Tutorials are sessions in which students are expected to present reports and take a lead in discussions.
Depending on the size of the class, some intermediate and advanced level modules are less strictly divided between a formal lecture and a tutorial discussion, and instead, the topic is briefly introduced by the lecturer, followed by a seminar discussion. Advanced level modules, which are usually taught in one two-hour bloc, often take this format.
The Independent Study Project (ISP)
These can be taken by final-year students only. Like the Special Subject dissertation, its aim is to provide an opportunity for students to conduct original historical research on their own initiative, to engage in in-depth analysis of particular subjects and to use a range of primary historical sources. It too involves no formal classes and is assessed by a single 10,000-word dissertation (including notes but excluding bibliography).
SOAS Library is one of the world's most important academic libraries for the study of Africa, Asia and the Middle East, attracting scholars from all over the world. The Library houses over 1.2 million volumes, together with significant archival holdings, special collections and a growing network of electronic resources.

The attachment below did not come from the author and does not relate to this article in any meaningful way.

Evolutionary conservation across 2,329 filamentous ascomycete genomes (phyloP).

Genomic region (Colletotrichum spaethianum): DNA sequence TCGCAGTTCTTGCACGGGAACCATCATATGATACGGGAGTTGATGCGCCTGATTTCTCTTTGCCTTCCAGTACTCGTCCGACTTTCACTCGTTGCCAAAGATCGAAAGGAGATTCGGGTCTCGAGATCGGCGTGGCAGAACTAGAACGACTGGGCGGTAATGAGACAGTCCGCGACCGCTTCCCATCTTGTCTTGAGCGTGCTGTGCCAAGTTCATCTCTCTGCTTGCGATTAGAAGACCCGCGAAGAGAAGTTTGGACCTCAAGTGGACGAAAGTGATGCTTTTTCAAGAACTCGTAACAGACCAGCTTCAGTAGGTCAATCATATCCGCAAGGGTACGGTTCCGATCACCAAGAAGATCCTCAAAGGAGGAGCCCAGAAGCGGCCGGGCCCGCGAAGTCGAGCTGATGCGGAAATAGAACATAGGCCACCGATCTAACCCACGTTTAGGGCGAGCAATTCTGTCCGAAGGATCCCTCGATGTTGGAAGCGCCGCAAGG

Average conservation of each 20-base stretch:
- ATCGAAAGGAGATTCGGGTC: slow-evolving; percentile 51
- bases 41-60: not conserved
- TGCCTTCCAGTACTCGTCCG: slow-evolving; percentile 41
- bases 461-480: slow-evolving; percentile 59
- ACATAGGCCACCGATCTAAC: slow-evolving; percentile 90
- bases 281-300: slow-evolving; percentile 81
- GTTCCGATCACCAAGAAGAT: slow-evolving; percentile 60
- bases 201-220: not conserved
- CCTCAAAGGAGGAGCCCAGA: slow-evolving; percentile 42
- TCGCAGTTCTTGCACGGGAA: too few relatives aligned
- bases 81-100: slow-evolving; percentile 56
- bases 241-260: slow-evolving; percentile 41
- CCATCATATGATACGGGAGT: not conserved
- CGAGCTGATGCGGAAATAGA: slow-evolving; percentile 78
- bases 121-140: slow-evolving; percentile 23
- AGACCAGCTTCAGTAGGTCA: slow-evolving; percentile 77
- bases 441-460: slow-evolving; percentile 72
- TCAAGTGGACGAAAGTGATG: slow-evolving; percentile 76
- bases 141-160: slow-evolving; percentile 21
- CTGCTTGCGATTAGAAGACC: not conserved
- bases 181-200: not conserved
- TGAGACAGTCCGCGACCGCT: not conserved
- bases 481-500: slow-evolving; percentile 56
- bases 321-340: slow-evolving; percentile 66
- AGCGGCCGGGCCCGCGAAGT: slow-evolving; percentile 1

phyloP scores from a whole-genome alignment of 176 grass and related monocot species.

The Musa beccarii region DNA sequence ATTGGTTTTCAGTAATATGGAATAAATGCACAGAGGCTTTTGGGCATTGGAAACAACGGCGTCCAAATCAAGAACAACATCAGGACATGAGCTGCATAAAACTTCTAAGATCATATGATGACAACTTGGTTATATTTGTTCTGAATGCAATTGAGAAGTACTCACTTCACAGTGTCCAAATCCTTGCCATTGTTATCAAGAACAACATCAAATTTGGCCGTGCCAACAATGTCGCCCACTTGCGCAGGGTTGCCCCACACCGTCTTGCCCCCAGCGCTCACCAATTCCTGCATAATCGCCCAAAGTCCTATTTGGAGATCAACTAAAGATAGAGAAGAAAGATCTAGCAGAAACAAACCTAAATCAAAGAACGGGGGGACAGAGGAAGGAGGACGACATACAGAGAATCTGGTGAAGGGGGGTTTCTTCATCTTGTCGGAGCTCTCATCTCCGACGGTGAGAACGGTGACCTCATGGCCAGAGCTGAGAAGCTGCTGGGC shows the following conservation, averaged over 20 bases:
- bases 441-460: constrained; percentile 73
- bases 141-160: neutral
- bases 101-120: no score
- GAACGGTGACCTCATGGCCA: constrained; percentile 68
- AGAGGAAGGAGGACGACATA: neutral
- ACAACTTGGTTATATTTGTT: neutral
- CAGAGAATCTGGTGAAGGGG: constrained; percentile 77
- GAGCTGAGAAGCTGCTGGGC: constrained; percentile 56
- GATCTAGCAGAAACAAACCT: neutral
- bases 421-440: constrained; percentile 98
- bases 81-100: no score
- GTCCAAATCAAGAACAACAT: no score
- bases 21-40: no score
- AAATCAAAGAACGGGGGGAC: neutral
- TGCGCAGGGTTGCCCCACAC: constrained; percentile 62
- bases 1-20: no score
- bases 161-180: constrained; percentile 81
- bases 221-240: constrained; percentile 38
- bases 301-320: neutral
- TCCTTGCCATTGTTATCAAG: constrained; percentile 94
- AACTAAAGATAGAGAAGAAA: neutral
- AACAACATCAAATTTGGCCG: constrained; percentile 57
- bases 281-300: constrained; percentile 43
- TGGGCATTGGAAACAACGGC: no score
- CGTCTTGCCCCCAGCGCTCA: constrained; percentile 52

Full details of undergraduate tuition fees can be found on the Registry's Undergraduate Tuition Fees page.
Fees for 2019/20 entrants. The fees below are per academic year. Please note that fees go up each year.
|BA, BSc, LLB
|BA/BSc Language Year Abroad
Application Deadline: 2019-04-30 00:00
Application Deadline: 2019-01-31 00:00
For further details and information on external scholarships visit the Scholarships section